California Air Resources Board (CARB) staff spent four hours on Tuesday afternoon detailing reviews made of Indirect Land Use Change (iLUC) models and analysis for the state’s Low Carbon Fuel Standard (LCFS), strongly stressing that their results are preliminary.
“This is a work in progress,” said Air Resources Engineer Anil Prabhu as he began his power point presentation detailing the history of the iLUC analysis used by the agency, recommendations by the Expert Work Group (EWG), and much technical scientific information. Staff also stressed repeatedly that CARB is seeking feedback from all stakeholders on the preliminary conclusions presented.
The 84 slide presentation of details on how CARB arrived at the values they are proposing for corn ethanol, sugarcane ethanol, soy biodiesel, canola biodiesel and sorghum ethanol was interspersed with dozens of questions from stakeholders and scientists present or listening in on the webcast.
Among those challenging the CARB results several times was Steffen Mueller with the University of Illinois-Chicago and Genscape, a member of the original CARB EWG. “There’s a lot of basic information missing (here) to engage in a productive discussion,” Mueller said, noting that the Agro-Ecological Zone – Emissions Factor (AEZ-EF) model presented was from 2011 and wondering when they would be able to see the updates CARB made to the model. “There’s been a lot of republications since 2011,” he said, to which CARB staff responded it would be updated “probably within the next week or two.”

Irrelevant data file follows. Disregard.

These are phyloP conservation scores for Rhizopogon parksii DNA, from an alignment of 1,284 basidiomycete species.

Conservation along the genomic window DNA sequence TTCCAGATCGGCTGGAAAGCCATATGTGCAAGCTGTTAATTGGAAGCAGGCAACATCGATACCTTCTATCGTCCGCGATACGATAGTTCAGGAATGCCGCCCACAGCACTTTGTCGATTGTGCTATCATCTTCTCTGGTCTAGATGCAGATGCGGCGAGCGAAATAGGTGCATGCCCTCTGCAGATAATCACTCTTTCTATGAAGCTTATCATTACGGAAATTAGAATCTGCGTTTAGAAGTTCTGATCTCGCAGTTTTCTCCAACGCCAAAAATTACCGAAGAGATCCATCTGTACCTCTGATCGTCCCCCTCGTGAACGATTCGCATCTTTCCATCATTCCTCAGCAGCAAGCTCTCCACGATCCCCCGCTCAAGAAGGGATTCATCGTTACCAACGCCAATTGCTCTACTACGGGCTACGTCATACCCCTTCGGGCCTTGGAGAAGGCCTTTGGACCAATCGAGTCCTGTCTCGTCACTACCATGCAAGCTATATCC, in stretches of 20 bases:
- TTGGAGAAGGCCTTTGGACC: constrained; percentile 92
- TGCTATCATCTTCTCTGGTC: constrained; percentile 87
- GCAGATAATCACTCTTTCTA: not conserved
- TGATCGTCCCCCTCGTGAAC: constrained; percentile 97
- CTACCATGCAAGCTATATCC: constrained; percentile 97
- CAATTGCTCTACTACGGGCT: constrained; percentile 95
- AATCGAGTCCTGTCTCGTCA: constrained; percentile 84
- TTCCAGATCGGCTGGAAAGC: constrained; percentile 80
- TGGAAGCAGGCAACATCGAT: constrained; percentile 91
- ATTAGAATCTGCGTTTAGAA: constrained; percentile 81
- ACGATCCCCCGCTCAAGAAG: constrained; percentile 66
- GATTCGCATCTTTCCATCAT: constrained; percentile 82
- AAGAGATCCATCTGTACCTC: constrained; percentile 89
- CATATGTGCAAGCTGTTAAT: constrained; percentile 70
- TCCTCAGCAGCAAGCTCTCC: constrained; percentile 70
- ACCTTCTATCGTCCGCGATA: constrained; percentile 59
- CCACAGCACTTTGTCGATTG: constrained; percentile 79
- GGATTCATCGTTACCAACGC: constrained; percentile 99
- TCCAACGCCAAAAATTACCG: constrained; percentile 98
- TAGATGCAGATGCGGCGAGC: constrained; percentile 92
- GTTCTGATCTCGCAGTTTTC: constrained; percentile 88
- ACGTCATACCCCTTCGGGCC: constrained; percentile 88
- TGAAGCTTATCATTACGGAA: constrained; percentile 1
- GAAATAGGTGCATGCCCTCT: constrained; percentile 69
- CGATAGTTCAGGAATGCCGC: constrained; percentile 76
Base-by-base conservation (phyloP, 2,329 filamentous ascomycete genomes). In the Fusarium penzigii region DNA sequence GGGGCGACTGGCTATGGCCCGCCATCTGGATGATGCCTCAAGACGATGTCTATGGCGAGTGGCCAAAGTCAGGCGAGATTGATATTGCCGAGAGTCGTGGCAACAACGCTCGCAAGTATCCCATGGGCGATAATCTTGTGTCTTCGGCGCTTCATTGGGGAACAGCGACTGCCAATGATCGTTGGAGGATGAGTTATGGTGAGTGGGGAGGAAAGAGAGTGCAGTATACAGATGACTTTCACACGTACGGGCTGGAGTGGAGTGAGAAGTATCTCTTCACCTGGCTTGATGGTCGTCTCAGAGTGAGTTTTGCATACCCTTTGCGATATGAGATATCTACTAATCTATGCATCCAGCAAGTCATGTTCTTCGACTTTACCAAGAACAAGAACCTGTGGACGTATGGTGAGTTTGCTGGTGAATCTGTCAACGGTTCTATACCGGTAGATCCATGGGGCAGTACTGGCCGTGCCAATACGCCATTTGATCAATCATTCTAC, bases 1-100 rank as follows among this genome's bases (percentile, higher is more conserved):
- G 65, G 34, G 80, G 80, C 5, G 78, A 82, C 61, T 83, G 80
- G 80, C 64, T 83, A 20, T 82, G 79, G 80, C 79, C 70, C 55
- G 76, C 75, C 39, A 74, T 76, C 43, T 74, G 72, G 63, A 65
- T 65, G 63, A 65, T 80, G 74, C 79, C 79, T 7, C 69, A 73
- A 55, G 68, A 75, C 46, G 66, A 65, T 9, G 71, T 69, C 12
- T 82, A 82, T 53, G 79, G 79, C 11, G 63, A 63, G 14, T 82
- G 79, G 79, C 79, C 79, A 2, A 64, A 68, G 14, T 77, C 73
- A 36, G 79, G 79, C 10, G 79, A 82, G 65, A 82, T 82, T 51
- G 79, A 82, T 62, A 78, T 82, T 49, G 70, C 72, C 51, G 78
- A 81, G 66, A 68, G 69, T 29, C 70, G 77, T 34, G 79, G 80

Much of CARB’s data was presented based on Purdue University’s GTAP (Global Trade Analysis Project) work, including some research done by agricultural economist Wally Tyner, who called in to set the record straight. “What’s been presented today is really CARB’s work and not Purdue’s work,” said Tyner, who mainly called to dispute the Yield Price Elasticity assumptions made in the CARB presentations, which he says is “basically incorrect.” Wally Tyner comments and CARB staff response
Tyner also noted that there “is a lot of uncertainty in emission factors” as well as a great deal in land use change, and that seemed to be the theme of the entire meeting with nearly a quarter of the power point presentation being devoted to “Evaluation of Uncertainty” and “Why Results Vary Between Studies.” While the CARB staff repeatedly reminded those present that they welcomed any new or updated data that could be supplied, it was overwhelmingly clear that there is no scientific consensus whatsoever on the topic of indirect land use change. Continue reading